Keeping blokes connected

Published 5:00am 24 November 2023

Keeping blokes connected
Words by Jodie Powell

Billed as a community within a community, the Griffin Blokes Society is far more than a social group for men.

Since firefighter Nick Bentley started the society in 2020, it’s grown into a powerful way of connecting blokes and helping local people and organisations.

“I moved here in 2015 and I have always been a very community focused bloke – it’s part of my job,” Nick explains.

“I just wanted to get a few boys together back in the day when mental health started to be a thing.

“Community Facebook pages are always whingeing and I thought I would start a group for dads.”

Nick put the word out on social media and quickly realised there was a need just waiting to be met.

“(Member) Derek (Colgate) messaged and said ‘can I join even though I’m not a dad?’.

“So we changed the name to the Griffin Blokes Society,” Nick laughs.

Helping the community

Keeping blokes connected

Members started meeting over barbecues, but within a very short time the gatherings expanded beyond mere social outings.

“We did a fundraiser for a family in need – we gave them $800, and we’ve done one or two a year since.”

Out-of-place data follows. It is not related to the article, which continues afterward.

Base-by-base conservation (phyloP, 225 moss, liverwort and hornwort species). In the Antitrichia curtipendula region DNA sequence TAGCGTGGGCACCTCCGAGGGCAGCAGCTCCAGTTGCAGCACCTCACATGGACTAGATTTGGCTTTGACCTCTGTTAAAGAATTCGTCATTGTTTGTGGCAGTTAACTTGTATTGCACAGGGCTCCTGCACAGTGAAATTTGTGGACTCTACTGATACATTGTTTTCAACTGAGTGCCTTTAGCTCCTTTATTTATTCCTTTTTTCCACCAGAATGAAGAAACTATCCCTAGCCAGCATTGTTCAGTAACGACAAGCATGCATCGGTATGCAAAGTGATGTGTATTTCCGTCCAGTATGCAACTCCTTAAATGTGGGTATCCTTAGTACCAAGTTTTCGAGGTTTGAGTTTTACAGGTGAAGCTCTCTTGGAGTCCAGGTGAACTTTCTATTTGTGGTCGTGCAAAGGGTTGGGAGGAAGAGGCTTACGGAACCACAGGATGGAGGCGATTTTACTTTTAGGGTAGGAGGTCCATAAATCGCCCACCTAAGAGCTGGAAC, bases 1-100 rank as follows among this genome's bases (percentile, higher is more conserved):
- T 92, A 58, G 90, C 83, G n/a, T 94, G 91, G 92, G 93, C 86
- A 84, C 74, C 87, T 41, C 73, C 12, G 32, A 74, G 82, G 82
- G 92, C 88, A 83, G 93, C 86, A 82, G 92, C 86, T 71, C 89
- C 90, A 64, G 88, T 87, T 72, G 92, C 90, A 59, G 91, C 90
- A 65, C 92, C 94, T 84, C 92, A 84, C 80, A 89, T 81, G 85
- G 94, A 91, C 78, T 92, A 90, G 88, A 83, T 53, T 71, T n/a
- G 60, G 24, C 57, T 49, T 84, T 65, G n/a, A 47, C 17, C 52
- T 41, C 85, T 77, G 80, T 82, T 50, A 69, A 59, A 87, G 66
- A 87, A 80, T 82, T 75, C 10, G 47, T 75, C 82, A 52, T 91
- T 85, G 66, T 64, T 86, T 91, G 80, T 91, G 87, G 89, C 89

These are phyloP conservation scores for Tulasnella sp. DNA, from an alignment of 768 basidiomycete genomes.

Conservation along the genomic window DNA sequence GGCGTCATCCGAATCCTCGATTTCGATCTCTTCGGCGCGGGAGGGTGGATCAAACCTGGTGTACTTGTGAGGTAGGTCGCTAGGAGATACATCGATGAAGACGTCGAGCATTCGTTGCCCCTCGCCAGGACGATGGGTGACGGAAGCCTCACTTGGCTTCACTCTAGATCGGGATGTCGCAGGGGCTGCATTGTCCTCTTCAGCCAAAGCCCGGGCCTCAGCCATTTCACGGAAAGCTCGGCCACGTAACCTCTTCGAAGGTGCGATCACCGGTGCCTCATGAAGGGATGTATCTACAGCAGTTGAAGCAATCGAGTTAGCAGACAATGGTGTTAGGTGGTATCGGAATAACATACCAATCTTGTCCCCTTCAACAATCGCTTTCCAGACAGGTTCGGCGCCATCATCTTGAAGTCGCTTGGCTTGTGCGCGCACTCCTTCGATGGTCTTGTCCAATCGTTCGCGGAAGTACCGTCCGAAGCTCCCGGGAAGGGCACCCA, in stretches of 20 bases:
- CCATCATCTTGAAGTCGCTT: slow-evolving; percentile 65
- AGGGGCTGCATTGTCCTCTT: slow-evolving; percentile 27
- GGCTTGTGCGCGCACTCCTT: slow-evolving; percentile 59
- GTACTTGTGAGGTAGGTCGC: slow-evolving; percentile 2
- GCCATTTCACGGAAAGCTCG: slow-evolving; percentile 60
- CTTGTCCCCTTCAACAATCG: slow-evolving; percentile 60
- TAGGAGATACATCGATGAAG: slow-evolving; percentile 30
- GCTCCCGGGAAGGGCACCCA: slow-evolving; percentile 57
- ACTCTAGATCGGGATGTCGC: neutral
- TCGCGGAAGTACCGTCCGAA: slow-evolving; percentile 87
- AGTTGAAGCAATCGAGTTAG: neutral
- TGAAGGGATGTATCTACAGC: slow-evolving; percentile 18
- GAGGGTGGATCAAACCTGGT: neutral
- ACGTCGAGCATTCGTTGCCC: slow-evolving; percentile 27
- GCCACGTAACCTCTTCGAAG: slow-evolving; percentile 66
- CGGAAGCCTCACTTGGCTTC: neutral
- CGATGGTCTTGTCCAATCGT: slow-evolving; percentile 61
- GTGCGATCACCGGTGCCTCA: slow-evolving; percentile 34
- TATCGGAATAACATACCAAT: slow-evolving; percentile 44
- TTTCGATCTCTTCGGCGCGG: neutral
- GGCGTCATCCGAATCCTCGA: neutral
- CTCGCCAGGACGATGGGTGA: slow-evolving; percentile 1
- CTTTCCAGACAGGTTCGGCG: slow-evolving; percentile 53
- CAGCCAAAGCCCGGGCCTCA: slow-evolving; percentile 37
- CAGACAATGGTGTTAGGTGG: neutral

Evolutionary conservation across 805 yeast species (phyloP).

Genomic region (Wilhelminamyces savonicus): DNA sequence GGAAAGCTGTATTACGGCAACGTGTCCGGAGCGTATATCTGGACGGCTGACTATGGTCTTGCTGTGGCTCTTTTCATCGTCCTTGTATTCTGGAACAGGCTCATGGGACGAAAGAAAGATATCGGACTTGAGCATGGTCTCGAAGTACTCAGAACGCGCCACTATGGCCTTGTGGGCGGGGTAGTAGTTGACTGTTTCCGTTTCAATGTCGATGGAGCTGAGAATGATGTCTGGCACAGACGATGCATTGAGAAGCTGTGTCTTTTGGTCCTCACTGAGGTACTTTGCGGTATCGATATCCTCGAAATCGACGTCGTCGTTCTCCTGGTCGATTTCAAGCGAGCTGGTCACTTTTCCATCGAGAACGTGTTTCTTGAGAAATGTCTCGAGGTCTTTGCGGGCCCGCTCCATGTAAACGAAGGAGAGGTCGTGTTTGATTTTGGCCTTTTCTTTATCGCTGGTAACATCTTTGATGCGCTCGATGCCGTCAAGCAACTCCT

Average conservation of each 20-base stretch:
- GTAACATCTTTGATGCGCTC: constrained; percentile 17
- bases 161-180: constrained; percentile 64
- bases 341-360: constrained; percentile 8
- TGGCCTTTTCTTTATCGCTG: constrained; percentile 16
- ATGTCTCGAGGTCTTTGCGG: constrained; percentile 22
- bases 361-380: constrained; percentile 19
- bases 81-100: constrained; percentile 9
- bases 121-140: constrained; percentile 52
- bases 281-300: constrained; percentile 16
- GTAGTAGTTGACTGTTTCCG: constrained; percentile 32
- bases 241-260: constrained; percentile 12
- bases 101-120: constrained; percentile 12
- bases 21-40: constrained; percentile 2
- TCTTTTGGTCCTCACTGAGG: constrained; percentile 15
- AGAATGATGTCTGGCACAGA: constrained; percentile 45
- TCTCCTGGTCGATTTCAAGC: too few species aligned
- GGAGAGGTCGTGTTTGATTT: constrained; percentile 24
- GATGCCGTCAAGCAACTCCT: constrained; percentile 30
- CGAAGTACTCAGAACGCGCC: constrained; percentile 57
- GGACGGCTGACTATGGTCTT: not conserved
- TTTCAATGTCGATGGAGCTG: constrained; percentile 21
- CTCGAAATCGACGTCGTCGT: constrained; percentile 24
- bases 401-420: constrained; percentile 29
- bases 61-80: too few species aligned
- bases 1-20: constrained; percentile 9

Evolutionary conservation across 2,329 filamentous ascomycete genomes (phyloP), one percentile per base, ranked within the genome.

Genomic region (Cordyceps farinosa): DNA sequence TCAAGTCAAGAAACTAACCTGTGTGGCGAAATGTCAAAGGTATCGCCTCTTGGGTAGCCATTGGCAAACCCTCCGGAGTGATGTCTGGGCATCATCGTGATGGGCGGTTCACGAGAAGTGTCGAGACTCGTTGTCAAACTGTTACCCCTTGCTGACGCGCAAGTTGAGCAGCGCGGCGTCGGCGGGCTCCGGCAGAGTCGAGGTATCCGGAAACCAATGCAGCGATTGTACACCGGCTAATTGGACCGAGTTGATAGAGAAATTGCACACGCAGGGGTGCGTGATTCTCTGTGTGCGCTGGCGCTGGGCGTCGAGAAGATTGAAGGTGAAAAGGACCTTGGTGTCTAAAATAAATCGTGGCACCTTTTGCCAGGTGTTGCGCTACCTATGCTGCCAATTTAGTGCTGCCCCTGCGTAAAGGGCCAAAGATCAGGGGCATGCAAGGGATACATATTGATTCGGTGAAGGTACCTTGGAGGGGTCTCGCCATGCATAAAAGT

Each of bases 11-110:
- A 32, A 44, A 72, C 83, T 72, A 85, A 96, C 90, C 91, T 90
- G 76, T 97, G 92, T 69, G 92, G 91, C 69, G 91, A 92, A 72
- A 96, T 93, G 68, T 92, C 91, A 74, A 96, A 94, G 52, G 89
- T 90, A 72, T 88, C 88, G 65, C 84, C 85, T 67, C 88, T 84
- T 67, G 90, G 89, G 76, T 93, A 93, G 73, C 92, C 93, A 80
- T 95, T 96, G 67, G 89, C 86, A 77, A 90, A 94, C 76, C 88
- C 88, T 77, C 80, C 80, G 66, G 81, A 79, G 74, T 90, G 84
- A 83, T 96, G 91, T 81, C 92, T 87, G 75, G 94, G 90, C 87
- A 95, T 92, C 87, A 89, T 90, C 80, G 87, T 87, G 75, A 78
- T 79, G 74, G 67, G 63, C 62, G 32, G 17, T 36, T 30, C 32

This year the Griffin Blokes Society donated $1000 to The Smith Family/Officeworks Back to School appeal and raised $2000 for the family of a mum is battling breast cancer.

“It’s really good for the community and it’s pretty casual,” Nick says.

“We also have a good relationship with (City of Moreton Bay Councillor and Deputy Mayor) Jodie Shipway – we’ve made her an honourary member – and Luke Howarth comes along as well.

Local support

Keeping blokes connected

Derek – who’s now a dad – says the society’s grateful for the support of local businesses such as Anytime Fitness and BLK Box Coffee.

“We did a Facebook post for all our local businesses to give us a spiel about what they do and that got shared to the neighbourhood page,” Derek says.

“And we ask local people to donate (raffle prizes) and our mates are butchers.

“Everything we do goes back into the community to help pay for our next event.”

Ready to listen

Nick says most of the group’s 753 members have full time jobs and young families.

“We promote physical and mental health and do a blokes check-in on the first Tuesday of the month.

“We tell them it’s not weak to speak. Usually it’s a big thing with blokes because they don’t want to talk. All we can do is listen.

“We also do driveway beers – the best conversations we’ve had are with driveway beers, which we started during COVID lockdowns and we’ve carried it on.”

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